Update 1: Samsung comments below the fold

Update 2: Judge declares Apple’s “slide-to-unlock” patent invalid

A Dutch court today issued an “EU-wide preliminary injunction against Samsung’s Galaxy” devices (excluding the Galaxy tablets), according to a report from FOSS Patents who just posted the official court order.

From the report:

The Rechtbank ‘s-Gravenhage (a Dutch court in the city of The Hague) today issued an EU-wide preliminary injunction against Samsung’s Galaxy smartphones — but not the Galaxy tablets — at Apple’s request. The decision follows a hearing held on August 10 and 11, 2011.

While the majority of Apple’s claims have reportedly been rejected by the court, one patent detailing swiping gestures  between images in a gallery has apparently lead to the court’s ultimate decision (according to Tweaker via MacRumors). The “EU-wide” ruling will take effect October 13 and will ban Samsung subsidiaries from selling several devices including the Galaxy S, Galaxy S II, and Ace smartphones. However, “EU-wide” in this case is not necessarily all of Europe, rather only in countries where that specific swipe gesture-related patent (image below) is valid. Foss Patents explains:

This relates to countries in which one particular European software patent (EP 2059868) is valid. (Formally it’s a “device” patent, but it doesn’t represent any innovation on the hardware side, so the nature of the invention is that of a software patent the way I define that term.) The status of that patent varies between various countries as this list shows…there are many countries in which the application wasn’t turned into a valid patent because Apple didn’t make the necessary administrative effort and pick up the related costs. Those countries in which Apple didn’t successfully pursue and complete a local registration include Austria, Belgium, Czech Republic, Estonia, Greece, Iceland, Italy, Latvia, Lithuania, Portugal, Romania, Slovenia, Slovakia, and Spain.

This comes on the heels of Samsung appealing a similar preliminary injunction (which has been temporarily lifted) granted by a German court halting sales of the Galaxy Tab 10.1 in the EU, claims that Apple doctored images of the Galaxy S in a Netherlands court, and some pretty crazy tactics on Samsung’s part regarding prior art arguments. We’re not sure what this means for Samsung’s upcoming line up of newly branded Galaxy devices slated to launch at IFA. We’ll keep you posted as more info becomes available.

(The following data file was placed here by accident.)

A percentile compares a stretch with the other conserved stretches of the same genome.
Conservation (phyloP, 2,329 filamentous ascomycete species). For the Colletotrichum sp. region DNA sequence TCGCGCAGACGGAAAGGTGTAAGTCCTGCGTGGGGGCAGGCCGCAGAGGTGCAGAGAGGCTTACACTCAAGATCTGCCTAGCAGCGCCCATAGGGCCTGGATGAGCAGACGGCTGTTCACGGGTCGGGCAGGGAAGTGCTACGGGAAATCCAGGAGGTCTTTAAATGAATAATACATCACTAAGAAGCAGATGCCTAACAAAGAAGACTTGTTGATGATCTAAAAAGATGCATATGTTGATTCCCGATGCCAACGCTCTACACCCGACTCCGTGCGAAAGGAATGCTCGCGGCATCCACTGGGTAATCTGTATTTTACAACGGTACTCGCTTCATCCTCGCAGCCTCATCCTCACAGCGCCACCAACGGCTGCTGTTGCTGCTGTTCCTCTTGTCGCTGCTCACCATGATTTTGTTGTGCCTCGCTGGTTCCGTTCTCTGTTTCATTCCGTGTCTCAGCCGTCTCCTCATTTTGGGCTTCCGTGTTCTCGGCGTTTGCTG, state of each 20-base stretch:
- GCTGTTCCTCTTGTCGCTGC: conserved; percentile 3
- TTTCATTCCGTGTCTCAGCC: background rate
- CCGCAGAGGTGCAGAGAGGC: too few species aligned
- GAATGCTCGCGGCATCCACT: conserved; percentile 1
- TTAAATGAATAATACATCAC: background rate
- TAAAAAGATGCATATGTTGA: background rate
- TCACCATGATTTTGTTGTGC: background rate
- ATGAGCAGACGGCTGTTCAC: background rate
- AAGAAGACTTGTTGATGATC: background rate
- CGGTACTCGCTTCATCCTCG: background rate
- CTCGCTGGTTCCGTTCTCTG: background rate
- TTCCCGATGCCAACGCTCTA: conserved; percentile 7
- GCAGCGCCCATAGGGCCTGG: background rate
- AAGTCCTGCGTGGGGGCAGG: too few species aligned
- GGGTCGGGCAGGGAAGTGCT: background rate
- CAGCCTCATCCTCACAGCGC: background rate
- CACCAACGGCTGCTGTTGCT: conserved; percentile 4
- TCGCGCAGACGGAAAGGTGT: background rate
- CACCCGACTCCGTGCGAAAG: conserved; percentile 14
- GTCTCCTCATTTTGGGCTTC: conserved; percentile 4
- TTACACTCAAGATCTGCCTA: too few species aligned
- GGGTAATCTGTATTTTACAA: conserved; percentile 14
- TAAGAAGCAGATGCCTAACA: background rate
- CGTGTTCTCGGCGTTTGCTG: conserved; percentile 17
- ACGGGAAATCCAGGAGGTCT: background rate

[UPDATE 1, August 24 at 2011 8:55am PDT]

Samsung released the following statement in response to the injunction (via BBC):

“Today’s ruling is an affirmation that the Galaxy range of products is innovative and distinctive…With regard to the single infringement cited in the ruling, we will take all possible measures including legal action to ensure that there is no disruption in the availability of our Galaxy smartphones to Dutch consumers…This ruling is not expected to affect sales in other European markets…”

[UPDATE 2, August 24 at 2011 1:24pm PDT]

Another interesting bit of info (via FOSS Patents) from the court’s ruling. The Dutch judge concluded Apple’s “slide-to-unlock” patent was invalid after Samsung submitted prior art of the Neonode N1m phone running Windows CE. This is a patent that Apple is also using here in the U.S. to sue HTC and others.

The report explains:

The Dutch judge concluded that the Neonode N1m already implemented the entirety of Apple’s claimed invention with only one difference remaining: Apple’s slide-to-unlock patent also claims an unlock image that moves along with the finger as the sliding gesture is performed. But that difference didn’t convince the judge that Apple was entitled to a patent. He said that the use of an unlock image was “obvious” (in Dutch he said it was “lying on the hand” in terms of “not far to seek”).

Image from photo swipe-gesture related patent (European software patent (EP 2059868)

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About the Author

Jordan Kahn

Jordan writes about all things Apple as Senior Editor of 9to5Mac, & contributes to 9to5Google, 9to5Toys, & Electrek.co. He also co-authors 9to5Mac’s Logic Pros series.